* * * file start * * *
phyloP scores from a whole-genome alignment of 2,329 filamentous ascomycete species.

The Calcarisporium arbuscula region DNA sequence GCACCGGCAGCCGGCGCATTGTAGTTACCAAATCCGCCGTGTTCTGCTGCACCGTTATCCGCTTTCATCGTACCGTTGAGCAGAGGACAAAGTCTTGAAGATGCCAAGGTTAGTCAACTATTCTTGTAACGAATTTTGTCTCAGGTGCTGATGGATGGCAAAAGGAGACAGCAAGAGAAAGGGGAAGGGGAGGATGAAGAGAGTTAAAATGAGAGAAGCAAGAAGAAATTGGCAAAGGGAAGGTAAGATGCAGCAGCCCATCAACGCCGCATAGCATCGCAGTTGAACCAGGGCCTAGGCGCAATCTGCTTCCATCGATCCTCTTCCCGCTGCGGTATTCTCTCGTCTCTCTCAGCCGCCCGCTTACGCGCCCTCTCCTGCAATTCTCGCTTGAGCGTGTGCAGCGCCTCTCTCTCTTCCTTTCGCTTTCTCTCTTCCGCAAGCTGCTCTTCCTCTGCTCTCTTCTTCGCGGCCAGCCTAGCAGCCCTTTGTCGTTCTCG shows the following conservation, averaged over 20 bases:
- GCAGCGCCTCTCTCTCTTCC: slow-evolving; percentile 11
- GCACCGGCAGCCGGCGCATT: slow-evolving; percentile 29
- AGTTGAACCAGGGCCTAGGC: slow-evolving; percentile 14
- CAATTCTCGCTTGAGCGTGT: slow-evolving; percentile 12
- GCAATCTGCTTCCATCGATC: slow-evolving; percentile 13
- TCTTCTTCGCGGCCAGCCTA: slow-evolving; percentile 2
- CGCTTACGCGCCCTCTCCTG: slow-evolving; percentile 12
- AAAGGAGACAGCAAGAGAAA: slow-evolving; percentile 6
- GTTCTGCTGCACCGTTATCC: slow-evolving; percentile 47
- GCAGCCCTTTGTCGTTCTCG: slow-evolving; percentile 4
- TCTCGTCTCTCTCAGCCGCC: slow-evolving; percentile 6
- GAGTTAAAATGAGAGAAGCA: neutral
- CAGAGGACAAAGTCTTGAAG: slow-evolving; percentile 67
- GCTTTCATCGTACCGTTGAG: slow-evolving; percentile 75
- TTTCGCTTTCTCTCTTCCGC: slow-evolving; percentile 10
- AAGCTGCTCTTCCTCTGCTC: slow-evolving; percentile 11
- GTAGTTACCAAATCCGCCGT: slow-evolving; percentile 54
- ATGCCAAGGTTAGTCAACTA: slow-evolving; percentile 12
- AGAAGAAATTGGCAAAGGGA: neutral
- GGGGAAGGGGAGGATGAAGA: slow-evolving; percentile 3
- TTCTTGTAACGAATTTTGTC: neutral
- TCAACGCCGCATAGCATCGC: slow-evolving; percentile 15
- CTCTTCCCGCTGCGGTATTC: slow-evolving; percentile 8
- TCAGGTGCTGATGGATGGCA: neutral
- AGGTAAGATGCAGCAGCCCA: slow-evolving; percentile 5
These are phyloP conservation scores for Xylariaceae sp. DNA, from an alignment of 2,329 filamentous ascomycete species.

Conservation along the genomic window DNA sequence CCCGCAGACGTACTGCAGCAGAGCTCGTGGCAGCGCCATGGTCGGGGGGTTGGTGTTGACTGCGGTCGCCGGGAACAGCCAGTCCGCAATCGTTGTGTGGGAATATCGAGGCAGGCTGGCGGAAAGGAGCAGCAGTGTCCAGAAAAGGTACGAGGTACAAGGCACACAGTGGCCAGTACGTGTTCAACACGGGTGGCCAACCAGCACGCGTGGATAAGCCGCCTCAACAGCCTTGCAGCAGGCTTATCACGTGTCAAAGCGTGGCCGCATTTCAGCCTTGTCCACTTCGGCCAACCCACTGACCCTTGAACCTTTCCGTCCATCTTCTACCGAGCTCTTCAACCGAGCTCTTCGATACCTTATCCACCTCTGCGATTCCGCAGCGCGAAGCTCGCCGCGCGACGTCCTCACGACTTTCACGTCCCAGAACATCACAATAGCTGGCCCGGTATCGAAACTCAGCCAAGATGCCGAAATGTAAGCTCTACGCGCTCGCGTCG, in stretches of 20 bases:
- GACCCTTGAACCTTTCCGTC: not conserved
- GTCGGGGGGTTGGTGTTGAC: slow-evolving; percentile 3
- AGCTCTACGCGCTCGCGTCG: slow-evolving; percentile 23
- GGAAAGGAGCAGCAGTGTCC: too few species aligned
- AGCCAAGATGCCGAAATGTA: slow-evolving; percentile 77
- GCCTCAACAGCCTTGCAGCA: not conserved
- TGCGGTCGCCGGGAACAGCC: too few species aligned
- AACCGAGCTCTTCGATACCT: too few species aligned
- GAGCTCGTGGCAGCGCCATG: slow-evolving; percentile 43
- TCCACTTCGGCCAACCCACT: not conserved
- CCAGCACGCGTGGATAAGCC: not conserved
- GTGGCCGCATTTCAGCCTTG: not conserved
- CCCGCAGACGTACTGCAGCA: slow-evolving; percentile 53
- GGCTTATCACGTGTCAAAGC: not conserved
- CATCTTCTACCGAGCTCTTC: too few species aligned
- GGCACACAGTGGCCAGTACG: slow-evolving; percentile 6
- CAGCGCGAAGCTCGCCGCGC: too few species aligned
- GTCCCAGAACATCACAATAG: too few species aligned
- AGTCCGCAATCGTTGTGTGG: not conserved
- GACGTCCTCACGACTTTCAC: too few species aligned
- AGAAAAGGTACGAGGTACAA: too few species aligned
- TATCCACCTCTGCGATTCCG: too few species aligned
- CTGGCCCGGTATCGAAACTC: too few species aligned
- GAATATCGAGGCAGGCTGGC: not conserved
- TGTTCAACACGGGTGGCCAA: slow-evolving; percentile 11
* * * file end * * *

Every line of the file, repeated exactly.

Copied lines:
phyloP scores from a whole-genome alignment of 2,329 filamentous ascomycete species.

The Calcarisporium arbuscula region DNA sequence GCACCGGCAGCCGGCGCATTGTAGTTACCAAATCCGCCGTGTTCTGCTGCACCGTTATCCGCTTTCATCGTACCGTTGAGCAGAGGACAAAGTCTTGAAGATGCCAAGGTTAGTCAACTATTCTTGTAACGAATTTTGTCTCAGGTGCTGATGGATGGCAAAAGGAGACAGCAAGAGAAAGGGGAAGGGGAGGATGAAGAGAGTTAAAATGAGAGAAGCAAGAAGAAATTGGCAAAGGGAAGGTAAGATGCAGCAGCCCATCAACGCCGCATAGCATCGCAGTTGAACCAGGGCCTAGGCGCAATCTGCTTCCATCGATCCTCTTCCCGCTGCGGTATTCTCTCGTCTCTCTCAGCCGCCCGCTTACGCGCCCTCTCCTGCAATTCTCGCTTGAGCGTGTGCAGCGCCTCTCTCTCTTCCTTTCGCTTTCTCTCTTCCGCAAGCTGCTCTTCCTCTGCTCTCTTCTTCGCGGCCAGCCTAGCAGCCCTTTGTCGTTCTCG shows the following conservation, averaged over 20 bases:
- GCAGCGCCTCTCTCTCTTCC: slow-evolving; percentile 11
- GCACCGGCAGCCGGCGCATT: slow-evolving; percentile 29
- AGTTGAACCAGGGCCTAGGC: slow-evolving; percentile 14
- CAATTCTCGCTTGAGCGTGT: slow-evolving; percentile 12
- GCAATCTGCTTCCATCGATC: slow-evolving; percentile 13
- TCTTCTTCGCGGCCAGCCTA: slow-evolving; percentile 2
- CGCTTACGCGCCCTCTCCTG: slow-evolving; percentile 12
- AAAGGAGACAGCAAGAGAAA: slow-evolving; percentile 6
- GTTCTGCTGCACCGTTATCC: slow-evolving; percentile 47
- GCAGCCCTTTGTCGTTCTCG: slow-evolving; percentile 4
- TCTCGTCTCTCTCAGCCGCC: slow-evolving; percentile 6
- GAGTTAAAATGAGAGAAGCA: neutral
- CAGAGGACAAAGTCTTGAAG: slow-evolving; percentile 67
- GCTTTCATCGTACCGTTGAG: slow-evolving; percentile 75
- TTTCGCTTTCTCTCTTCCGC: slow-evolving; percentile 10
- AAGCTGCTCTTCCTCTGCTC: slow-evolving; percentile 11
- GTAGTTACCAAATCCGCCGT: slow-evolving; percentile 54
- ATGCCAAGGTTAGTCAACTA: slow-evolving; percentile 12
- AGAAGAAATTGGCAAAGGGA: neutral
- GGGGAAGGGGAGGATGAAGA: slow-evolving; percentile 3
- TTCTTGTAACGAATTTTGTC: neutral
- TCAACGCCGCATAGCATCGC: slow-evolving; percentile 15
- CTCTTCCCGCTGCGGTATTC: slow-evolving; percentile 8
- TCAGGTGCTGATGGATGGCA: neutral
- AGGTAAGATGCAGCAGCCCA: slow-evolving; percentile 5
These are phyloP conservation scores for Xylariaceae sp. DNA, from an alignment of 2,329 filamentous ascomycete species.

Conservation along the genomic window DNA sequence CCCGCAGACGTACTGCAGCAGAGCTCGTGGCAGCGCCATGGTCGGGGGGTTGGTGTTGACTGCGGTCGCCGGGAACAGCCAGTCCGCAATCGTTGTGTGGGAATATCGAGGCAGGCTGGCGGAAAGGAGCAGCAGTGTCCAGAAAAGGTACGAGGTACAAGGCACACAGTGGCCAGTACGTGTTCAACACGGGTGGCCAACCAGCACGCGTGGATAAGCCGCCTCAACAGCCTTGCAGCAGGCTTATCACGTGTCAAAGCGTGGCCGCATTTCAGCCTTGTCCACTTCGGCCAACCCACTGACCCTTGAACCTTTCCGTCCATCTTCTACCGAGCTCTTCAACCGAGCTCTTCGATACCTTATCCACCTCTGCGATTCCGCAGCGCGAAGCTCGCCGCGCGACGTCCTCACGACTTTCACGTCCCAGAACATCACAATAGCTGGCCCGGTATCGAAACTCAGCCAAGATGCCGAAATGTAAGCTCTACGCGCTCGCGTCG, in stretches of 20 bases:
- GACCCTTGAACCTTTCCGTC: not conserved
- GTCGGGGGGTTGGTGTTGAC: slow-evolving; percentile 3
- AGCTCTACGCGCTCGCGTCG: slow-evolving; percentile 23
- GGAAAGGAGCAGCAGTGTCC: too few species aligned
- AGCCAAGATGCCGAAATGTA: slow-evolving; percentile 77
- GCCTCAACAGCCTTGCAGCA: not conserved
- TGCGGTCGCCGGGAACAGCC: too few species aligned
- AACCGAGCTCTTCGATACCT: too few species aligned
- GAGCTCGTGGCAGCGCCATG: slow-evolving; percentile 43
- TCCACTTCGGCCAACCCACT: not conserved
- CCAGCACGCGTGGATAAGCC: not conserved
- GTGGCCGCATTTCAGCCTTG: not conserved
- CCCGCAGACGTACTGCAGCA: slow-evolving; percentile 53
- GGCTTATCACGTGTCAAAGC: not conserved
- CATCTTCTACCGAGCTCTTC: too few species aligned
- GGCACACAGTGGCCAGTACG: slow-evolving; percentile 6
- CAGCGCGAAGCTCGCCGCGC: too few species aligned
- GTCCCAGAACATCACAATAG: too few species aligned
- AGTCCGCAATCGTTGTGTGG: not conserved
- GACGTCCTCACGACTTTCAC: too few species aligned
- AGAAAAGGTACGAGGTACAA: too few species aligned
- TATCCACCTCTGCGATTCCG: too few species aligned
- CTGGCCCGGTATCGAAACTC: too few species aligned
- GAATATCGAGGCAGGCTGGC: not conserved
- TGTTCAACACGGGTGGCCAA: slow-evolving; percentile 11